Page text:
I was super intrigued by Prof. John Comazzi’s studio premise of radical pragmatism, and after an “avant-garde charrette,” their concept took shape in our project. We began with a highly structured charrette; 5 rounds of 5 minutes. 15 ideas from robotic wheat harvesters to inhabitable nuclear missile silos. The outcome generated lots of work that led us to cull some ideas for three directions to develop a little further. The next phase was some individual charretting, and each of us uncovered some vital components of the boom in the Bakken.
The state of mind on the open plain has long been defined by a desire to make a mark on the land. Cultivating and grazing the land have long been the foundations of North Dakota’s lifestyle and economy, but great amounts of water and energy are needed to sustain these industries. The main challenges are collecting and storing the resources needed by the agriculture, ranching and oil industries. Traditionally, the earth has been shaped to create structures to collect and store water and grain, these pit silos, pit cisterns and sub grade structures are relics of an age when available building materials were limited to what could be harvested from the local landscape.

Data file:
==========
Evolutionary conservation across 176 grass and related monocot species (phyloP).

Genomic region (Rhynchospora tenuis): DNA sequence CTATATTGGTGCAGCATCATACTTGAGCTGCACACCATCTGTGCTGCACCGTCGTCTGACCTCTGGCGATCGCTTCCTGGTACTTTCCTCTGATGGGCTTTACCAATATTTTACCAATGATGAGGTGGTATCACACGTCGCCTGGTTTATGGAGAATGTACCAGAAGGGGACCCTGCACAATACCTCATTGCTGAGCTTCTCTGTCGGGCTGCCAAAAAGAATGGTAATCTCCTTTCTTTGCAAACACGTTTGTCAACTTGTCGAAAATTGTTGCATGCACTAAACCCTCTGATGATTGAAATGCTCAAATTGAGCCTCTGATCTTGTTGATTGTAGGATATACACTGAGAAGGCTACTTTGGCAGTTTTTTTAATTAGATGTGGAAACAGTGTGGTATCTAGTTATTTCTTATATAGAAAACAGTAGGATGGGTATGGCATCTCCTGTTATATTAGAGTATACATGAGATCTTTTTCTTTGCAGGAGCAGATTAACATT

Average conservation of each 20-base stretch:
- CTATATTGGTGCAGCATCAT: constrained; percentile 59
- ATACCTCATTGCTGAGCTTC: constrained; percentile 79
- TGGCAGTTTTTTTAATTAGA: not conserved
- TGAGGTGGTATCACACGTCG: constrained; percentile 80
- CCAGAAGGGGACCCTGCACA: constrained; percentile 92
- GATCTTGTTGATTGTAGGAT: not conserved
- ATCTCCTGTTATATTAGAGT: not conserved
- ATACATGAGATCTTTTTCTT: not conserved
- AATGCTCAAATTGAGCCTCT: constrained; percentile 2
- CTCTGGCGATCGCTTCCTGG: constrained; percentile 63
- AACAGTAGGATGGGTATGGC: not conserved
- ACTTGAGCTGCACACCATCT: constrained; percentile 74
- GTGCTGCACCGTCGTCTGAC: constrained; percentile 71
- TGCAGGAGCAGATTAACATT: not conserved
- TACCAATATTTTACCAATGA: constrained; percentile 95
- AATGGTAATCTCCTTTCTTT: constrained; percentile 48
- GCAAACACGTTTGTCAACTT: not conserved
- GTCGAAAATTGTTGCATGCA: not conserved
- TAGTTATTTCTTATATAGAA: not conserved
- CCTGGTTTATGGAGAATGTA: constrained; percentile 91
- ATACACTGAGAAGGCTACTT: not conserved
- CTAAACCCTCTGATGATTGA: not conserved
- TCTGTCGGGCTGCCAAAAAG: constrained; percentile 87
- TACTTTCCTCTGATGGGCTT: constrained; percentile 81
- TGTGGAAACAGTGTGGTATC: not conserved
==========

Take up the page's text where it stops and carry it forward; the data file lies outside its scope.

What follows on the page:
So, my proposal was to utilize the existing sub-grade infrastructure developed by the Air Force as part of the country’s nuclear missile defense system. In addition to the missile silos, remote oil industry buildings would be consolidated around the existing unused infrastructure, and these new structures would be dug into the ground, following the precedent of the early settlers of the area. After the boom goes bust, the structural materials will be removed, leaving a vast water collection and grain storage system, benefiting those who lived off the land long before fracking.